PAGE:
Happiness appears to be the most sought after commodity other than money, and the contest between the two is nearly settled by the saying, ‘money can’t buy happiness,’ although being happy too can’t get you money by itself. That everyone wants to be happy is a universally accepted fact. Why would anyone want to be sad or suffer? Does this mean we are some kind of pleasure-driven, biologically programmed machines seeking happiness all the time? No one appears to have ever felt ‘hungry’ for happiness, felt an urge to be happy, or suffered when deprived of its pleasurable aspects. One may desire more money, more pleasure, more success, or more power, but never has anyone reported to want more of happiness after once being happy, or as suffering for want of it. Nor did religion ever spoke of happiness as a virtue, laying stress instead on denial of pleasure. How then does happiness enter into the scheme of our life, to the...
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Terminator 1, 2, 3 – review

A package of action, science fiction and thriller, the three Terminator series films develop a story whose central idea is now well known to all movie lovers. Two killing machines (they call them ‘cyborg’) are sent back in time, one to kill and the other to save the leader of a war that erupts several decades later between humans and self-aware software controlled machines. The first Terminator had the feel of a ‘B’ grade film, mindless violence with poor synthesized background music that sounded disconnected from the visuals. It was Terminator 2,. the same  plot reworked, with its special effects winning Oscars, that made the series, and the name of Arnold Schwarzenneger, famous around the world. The third version, sans James Cameron, the writer of the original story, runs the same plot around quite unsuccessfully. This time the chasing terminator is a female, although it beats us how and why a machine could or should be so! The common underlying theme of...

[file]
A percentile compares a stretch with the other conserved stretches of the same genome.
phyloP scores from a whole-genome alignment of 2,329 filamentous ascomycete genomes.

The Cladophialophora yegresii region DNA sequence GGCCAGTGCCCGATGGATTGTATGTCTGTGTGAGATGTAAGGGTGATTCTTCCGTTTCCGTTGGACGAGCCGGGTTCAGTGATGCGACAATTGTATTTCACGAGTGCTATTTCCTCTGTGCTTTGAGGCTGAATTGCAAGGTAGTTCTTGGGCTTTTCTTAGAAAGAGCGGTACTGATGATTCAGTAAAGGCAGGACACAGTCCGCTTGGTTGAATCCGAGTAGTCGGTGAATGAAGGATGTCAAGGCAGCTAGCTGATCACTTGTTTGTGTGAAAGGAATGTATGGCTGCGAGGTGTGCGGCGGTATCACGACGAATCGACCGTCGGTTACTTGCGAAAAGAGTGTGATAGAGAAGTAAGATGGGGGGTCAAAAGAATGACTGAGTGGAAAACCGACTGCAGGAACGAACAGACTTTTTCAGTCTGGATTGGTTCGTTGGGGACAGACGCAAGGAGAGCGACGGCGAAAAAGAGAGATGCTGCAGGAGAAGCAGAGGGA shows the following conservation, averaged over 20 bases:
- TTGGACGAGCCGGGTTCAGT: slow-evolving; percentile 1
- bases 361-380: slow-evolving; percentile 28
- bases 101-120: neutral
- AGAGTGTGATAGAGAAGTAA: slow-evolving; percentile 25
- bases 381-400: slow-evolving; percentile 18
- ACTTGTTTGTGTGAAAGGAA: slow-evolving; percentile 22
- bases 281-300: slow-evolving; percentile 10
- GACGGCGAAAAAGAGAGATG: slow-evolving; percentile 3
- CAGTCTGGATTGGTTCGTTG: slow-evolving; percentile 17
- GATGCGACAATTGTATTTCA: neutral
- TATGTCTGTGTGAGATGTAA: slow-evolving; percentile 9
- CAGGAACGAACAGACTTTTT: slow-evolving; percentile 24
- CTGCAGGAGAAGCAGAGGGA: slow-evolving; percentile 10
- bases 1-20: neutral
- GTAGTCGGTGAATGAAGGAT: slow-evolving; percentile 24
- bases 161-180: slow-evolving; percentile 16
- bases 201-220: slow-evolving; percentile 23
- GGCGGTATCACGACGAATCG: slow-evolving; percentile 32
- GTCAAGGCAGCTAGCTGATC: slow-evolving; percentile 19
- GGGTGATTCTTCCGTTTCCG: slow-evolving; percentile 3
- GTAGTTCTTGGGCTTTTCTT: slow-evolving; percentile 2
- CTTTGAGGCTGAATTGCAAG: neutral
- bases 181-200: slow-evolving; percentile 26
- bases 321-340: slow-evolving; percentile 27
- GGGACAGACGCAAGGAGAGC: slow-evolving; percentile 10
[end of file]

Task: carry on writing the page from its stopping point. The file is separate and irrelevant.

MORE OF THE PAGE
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Growing up to be free

Young adults must learn to live on their own, lead their own life, and decide for themselves if they are to be human beings in the real sense of this term. Living under tutelage of parents is harmful in a real sense — it destroys a healthy sense of self-worth and well being, and the ability to look at the world as fresh as one did when one was born. Here is what the mother of Shilpa Shetty, the Indian actress reportedly bullied recently on the reality tv show Celebrity Big Brother said about her daughter’s past life: “”She is waited upon, she has an entourage travelling with her, I travel with her, she is never on her own. Everything is done for her but she thought that she wanted to experience this on her own,” she said. “May be it would also show her something of the other side of life,” she added. In countries like India, parenthood is often glorified...